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Vasovagal Response and Vasovagal Syncope

Last Updated: Mar 1, 2019


Have you ever felt nauseous or fainted while having blood drawn, experiencing intense anger, or standing in a hot room? Your reaction was probably due to activation (overstimulation) of the vagus nerves. They’re two large nerves that control your heartbeat, breathing, blood pressure, and other involuntary processes in your body, and they’re very sensitive to your emotions and body sensations.

Vagus nerve descending from the medulla oblongata

When the vagus nerves are activated due to a stressor, your heart rate slows, your blood pressure drops suddenly, and the blood vessels in your legs dilate (widen). This causes blood to pool in the lower part of your body rather than flowing freely to your brain. This sequence of events is called the vasovagal response, and it can cause you to feel weak, nauseous and even faint. In fact, it’s the most common cause of fainting. When vasovagal response causes fainting, it is called vasovagal syncope.

Vasovagal response is usually harmless. It almost always goes away on its own, and even people who faint wake up almost immediately. However, some people have been injured after fainting suddenly and falling. Vasovagal syncope can also be mistaken for more serious conditions like heart arrhythmia and epilepsy.

Just about everyone experiences vasovagal response now and then. Vasovagal syncope is also very common, affecting up to 25 percent of the population. It’s most often seen in children and teens but can happen at any age.


Vasovagal response is usually triggered by physical or emotional distress:

  • Prolonged standing
  • Sudden changes in body position (standing quickly after sitting for a long time)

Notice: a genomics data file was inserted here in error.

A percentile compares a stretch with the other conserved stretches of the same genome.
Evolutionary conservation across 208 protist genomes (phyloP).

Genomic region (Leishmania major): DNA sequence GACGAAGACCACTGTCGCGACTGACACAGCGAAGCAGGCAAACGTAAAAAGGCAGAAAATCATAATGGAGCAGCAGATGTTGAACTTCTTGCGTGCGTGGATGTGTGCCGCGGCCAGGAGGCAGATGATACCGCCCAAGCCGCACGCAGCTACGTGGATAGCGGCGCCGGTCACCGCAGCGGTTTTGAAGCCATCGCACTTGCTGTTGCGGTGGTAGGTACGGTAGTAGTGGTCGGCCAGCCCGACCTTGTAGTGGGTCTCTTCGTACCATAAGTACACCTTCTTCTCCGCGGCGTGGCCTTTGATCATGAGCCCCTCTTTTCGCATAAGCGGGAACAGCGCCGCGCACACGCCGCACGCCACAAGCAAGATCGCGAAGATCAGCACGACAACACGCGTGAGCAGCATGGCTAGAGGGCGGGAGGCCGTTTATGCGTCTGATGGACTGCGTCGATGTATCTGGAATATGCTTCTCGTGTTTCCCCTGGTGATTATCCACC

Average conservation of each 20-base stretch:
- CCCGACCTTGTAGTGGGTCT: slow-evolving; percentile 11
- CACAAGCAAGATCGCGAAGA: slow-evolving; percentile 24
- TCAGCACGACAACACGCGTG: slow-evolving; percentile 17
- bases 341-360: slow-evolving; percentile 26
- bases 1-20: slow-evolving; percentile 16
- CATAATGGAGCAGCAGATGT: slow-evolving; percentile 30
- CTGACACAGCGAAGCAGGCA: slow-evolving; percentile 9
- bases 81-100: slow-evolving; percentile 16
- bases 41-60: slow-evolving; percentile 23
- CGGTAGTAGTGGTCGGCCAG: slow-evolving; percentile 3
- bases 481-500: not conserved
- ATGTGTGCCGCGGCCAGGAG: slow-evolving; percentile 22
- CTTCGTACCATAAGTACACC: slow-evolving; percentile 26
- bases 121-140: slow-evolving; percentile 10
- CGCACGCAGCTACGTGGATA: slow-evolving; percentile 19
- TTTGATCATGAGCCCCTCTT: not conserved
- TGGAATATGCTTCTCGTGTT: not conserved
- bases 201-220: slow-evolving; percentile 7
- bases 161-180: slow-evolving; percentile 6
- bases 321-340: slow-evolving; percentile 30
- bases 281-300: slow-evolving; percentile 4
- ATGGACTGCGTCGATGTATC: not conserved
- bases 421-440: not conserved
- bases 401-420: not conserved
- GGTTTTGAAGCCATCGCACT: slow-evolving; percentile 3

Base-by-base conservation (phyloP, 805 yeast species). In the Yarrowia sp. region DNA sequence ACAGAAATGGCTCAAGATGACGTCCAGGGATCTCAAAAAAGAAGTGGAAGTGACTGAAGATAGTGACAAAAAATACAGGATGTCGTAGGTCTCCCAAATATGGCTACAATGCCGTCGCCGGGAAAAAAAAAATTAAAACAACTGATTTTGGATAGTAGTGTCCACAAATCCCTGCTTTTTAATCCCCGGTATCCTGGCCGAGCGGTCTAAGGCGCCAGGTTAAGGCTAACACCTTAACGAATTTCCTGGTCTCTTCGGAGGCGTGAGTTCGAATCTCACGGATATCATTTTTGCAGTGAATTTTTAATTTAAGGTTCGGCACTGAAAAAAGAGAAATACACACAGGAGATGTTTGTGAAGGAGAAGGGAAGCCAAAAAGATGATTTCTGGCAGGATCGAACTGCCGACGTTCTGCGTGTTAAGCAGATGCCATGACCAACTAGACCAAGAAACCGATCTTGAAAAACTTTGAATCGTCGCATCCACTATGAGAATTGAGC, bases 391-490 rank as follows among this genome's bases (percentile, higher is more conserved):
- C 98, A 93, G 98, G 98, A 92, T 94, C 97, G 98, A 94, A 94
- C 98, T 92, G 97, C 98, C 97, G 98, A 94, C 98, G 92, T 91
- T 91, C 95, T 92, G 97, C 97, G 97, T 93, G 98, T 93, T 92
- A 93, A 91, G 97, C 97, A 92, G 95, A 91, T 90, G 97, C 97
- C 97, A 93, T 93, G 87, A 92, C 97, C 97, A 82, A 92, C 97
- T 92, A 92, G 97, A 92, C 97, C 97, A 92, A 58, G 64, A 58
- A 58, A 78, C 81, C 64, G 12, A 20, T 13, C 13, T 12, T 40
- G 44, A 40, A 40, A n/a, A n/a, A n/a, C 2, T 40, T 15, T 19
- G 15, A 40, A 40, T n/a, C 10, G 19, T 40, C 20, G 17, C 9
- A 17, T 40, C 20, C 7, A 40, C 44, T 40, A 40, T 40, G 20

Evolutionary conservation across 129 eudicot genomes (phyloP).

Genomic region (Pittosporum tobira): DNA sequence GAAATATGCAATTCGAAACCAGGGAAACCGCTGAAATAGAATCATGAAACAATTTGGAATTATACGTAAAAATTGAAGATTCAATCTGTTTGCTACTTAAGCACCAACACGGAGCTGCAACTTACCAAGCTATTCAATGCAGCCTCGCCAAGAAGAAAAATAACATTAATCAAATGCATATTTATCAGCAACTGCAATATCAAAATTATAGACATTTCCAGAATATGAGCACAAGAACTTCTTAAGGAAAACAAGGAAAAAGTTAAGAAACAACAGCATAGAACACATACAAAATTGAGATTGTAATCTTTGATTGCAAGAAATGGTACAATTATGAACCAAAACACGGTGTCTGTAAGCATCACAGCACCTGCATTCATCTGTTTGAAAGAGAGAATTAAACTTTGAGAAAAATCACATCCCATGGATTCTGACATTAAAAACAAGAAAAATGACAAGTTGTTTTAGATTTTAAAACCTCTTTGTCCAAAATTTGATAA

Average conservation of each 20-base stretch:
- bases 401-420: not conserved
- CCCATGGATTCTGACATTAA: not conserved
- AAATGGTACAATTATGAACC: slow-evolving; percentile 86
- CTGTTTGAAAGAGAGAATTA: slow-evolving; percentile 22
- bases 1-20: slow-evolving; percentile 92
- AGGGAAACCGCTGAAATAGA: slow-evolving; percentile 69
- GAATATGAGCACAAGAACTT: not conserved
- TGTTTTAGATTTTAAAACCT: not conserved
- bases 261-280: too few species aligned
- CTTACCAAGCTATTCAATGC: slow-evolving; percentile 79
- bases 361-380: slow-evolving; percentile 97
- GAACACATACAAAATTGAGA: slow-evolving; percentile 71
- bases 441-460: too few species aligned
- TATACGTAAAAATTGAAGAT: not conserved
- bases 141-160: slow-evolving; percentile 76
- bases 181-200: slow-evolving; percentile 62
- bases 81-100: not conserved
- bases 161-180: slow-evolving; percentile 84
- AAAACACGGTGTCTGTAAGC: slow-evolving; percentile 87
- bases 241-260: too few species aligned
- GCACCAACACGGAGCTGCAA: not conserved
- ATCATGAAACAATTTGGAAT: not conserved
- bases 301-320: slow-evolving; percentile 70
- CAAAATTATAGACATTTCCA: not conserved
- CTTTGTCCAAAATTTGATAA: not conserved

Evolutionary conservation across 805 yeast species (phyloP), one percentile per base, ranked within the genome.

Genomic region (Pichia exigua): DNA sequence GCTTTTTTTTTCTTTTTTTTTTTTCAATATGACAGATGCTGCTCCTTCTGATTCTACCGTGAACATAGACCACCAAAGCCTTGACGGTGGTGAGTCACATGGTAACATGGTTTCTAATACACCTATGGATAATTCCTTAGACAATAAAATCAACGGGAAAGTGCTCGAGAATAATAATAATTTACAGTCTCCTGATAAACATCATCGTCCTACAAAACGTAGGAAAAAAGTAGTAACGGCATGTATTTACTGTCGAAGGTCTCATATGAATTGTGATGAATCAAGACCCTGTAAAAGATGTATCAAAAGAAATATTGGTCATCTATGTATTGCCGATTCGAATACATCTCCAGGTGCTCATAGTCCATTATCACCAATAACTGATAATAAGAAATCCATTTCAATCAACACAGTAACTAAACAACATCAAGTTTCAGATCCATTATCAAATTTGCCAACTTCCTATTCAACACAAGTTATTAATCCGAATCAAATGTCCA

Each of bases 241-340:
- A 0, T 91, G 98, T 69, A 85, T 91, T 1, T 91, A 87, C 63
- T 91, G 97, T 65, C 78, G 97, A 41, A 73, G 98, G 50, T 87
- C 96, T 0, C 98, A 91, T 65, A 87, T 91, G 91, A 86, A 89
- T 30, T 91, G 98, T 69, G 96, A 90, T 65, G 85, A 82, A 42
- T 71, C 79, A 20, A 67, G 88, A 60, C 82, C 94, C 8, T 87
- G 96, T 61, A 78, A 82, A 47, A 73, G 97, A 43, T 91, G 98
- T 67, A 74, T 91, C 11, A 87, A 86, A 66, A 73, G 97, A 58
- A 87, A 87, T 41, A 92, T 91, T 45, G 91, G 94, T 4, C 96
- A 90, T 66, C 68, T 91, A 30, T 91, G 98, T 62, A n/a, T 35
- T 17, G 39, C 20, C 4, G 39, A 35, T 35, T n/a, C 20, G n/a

• Being in a hot, crowded or poorly ventilated place
  • Sight of blood, having blood drawn
  • Intense emotions, including shock, anger, pain, or anxiety
  • Straining, such as when lifting something heavy or having a difficult bowel movement.

Recent studies suggest that the tendency toward vasovagal syncope may be inherited. Further research is needed to confirm this finding and pinpoint the genes involved. Interestingly, even in cases where the condition appears to run in families, members have different triggers.


During a vasovagal response, a person might experience:

  • Pale skin
  • Lightheadedness
  • Tunnel vision, blurry vision, or “graying out”
  • Nausea
  • Feeling too hot
  • Cold, clammy sweat
  • Yawning.

People who faint due to vasovagal response might give a few jerky muscle movements. (More continuous movements suggest a seizure, which is treated differently.) The pulse is typically slow and weak. Upon waking, the pupils may appear dilated.

Diagnosis and Treatment

First Aid

A person experiencing vasovagal response can often avoid fainting by lying on his or her back with the legs elevated. Another option is to sit down and lean the head between the knees. Once the discomfort passes, the person should slowly return to a normal posture.

People who faint due to vasovagal syncope usually wake up quickly. Have the person roll onto the back, elevate the feet above the heart, and encourage the person to stay lying down for 15 to 30 minutes. This allows sufficient time for blood flow to return to normal and helps prevent another fainting episode.

Call 911 if a person who has fainted doesn’t wake within a minute or has difficulty breathing.


A person who has fainted should see a doctor if: